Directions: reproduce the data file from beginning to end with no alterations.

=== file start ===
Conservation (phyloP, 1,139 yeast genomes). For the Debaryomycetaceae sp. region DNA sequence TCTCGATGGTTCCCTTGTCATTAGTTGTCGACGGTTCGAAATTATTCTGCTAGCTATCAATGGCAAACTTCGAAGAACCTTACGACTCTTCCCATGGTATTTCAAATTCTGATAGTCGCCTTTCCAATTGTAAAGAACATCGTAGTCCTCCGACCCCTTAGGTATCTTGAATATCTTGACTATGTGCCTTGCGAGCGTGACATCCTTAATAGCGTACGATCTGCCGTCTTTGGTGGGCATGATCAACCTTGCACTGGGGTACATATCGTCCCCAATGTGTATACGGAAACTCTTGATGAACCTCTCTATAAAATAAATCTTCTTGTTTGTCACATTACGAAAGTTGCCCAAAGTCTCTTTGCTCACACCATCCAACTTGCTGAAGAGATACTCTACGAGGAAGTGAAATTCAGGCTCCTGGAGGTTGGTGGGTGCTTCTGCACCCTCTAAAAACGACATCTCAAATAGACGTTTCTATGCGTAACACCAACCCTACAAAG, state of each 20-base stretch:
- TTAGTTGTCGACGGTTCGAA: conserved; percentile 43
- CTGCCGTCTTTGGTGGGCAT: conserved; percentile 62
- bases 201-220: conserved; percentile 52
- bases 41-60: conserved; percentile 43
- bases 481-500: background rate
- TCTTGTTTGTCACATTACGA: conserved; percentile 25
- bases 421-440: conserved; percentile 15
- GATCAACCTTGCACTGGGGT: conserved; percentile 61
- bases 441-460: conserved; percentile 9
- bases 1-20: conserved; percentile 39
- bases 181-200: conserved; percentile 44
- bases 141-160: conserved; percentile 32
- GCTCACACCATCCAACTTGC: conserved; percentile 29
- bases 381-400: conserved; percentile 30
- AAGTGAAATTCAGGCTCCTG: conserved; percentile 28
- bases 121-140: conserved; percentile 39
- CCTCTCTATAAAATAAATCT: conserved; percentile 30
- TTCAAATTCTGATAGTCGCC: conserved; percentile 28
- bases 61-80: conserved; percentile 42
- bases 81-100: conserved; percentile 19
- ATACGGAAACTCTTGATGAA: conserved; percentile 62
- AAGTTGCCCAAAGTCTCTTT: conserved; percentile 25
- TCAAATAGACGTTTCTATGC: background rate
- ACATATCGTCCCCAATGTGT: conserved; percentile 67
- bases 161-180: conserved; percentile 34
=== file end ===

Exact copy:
Conservation (phyloP, 1,139 yeast genomes). For the Debaryomycetaceae sp. region DNA sequence TCTCGATGGTTCCCTTGTCATTAGTTGTCGACGGTTCGAAATTATTCTGCTAGCTATCAATGGCAAACTTCGAAGAACCTTACGACTCTTCCCATGGTATTTCAAATTCTGATAGTCGCCTTTCCAATTGTAAAGAACATCGTAGTCCTCCGACCCCTTAGGTATCTTGAATATCTTGACTATGTGCCTTGCGAGCGTGACATCCTTAATAGCGTACGATCTGCCGTCTTTGGTGGGCATGATCAACCTTGCACTGGGGTACATATCGTCCCCAATGTGTATACGGAAACTCTTGATGAACCTCTCTATAAAATAAATCTTCTTGTTTGTCACATTACGAAAGTTGCCCAAAGTCTCTTTGCTCACACCATCCAACTTGCTGAAGAGATACTCTACGAGGAAGTGAAATTCAGGCTCCTGGAGGTTGGTGGGTGCTTCTGCACCCTCTAAAAACGACATCTCAAATAGACGTTTCTATGCGTAACACCAACCCTACAAAG, state of each 20-base stretch:
- TTAGTTGTCGACGGTTCGAA: conserved; percentile 43
- CTGCCGTCTTTGGTGGGCAT: conserved; percentile 62
- bases 201-220: conserved; percentile 52
- bases 41-60: conserved; percentile 43
- bases 481-500: background rate
- TCTTGTTTGTCACATTACGA: conserved; percentile 25
- bases 421-440: conserved; percentile 15
- GATCAACCTTGCACTGGGGT: conserved; percentile 61
- bases 441-460: conserved; percentile 9
- bases 1-20: conserved; percentile 39
- bases 181-200: conserved; percentile 44
- bases 141-160: conserved; percentile 32
- GCTCACACCATCCAACTTGC: conserved; percentile 29
- bases 381-400: conserved; percentile 30
- AAGTGAAATTCAGGCTCCTG: conserved; percentile 28
- bases 121-140: conserved; percentile 39
- CCTCTCTATAAAATAAATCT: conserved; percentile 30
- TTCAAATTCTGATAGTCGCC: conserved; percentile 28
- bases 61-80: conserved; percentile 42
- bases 81-100: conserved; percentile 19
- ATACGGAAACTCTTGATGAA: conserved; percentile 62
- AAGTTGCCCAAAGTCTCTTT: conserved; percentile 25
- TCAAATAGACGTTTCTATGC: background rate
- ACATATCGTCCCCAATGTGT: conserved; percentile 67
- bases 161-180: conserved; percentile 34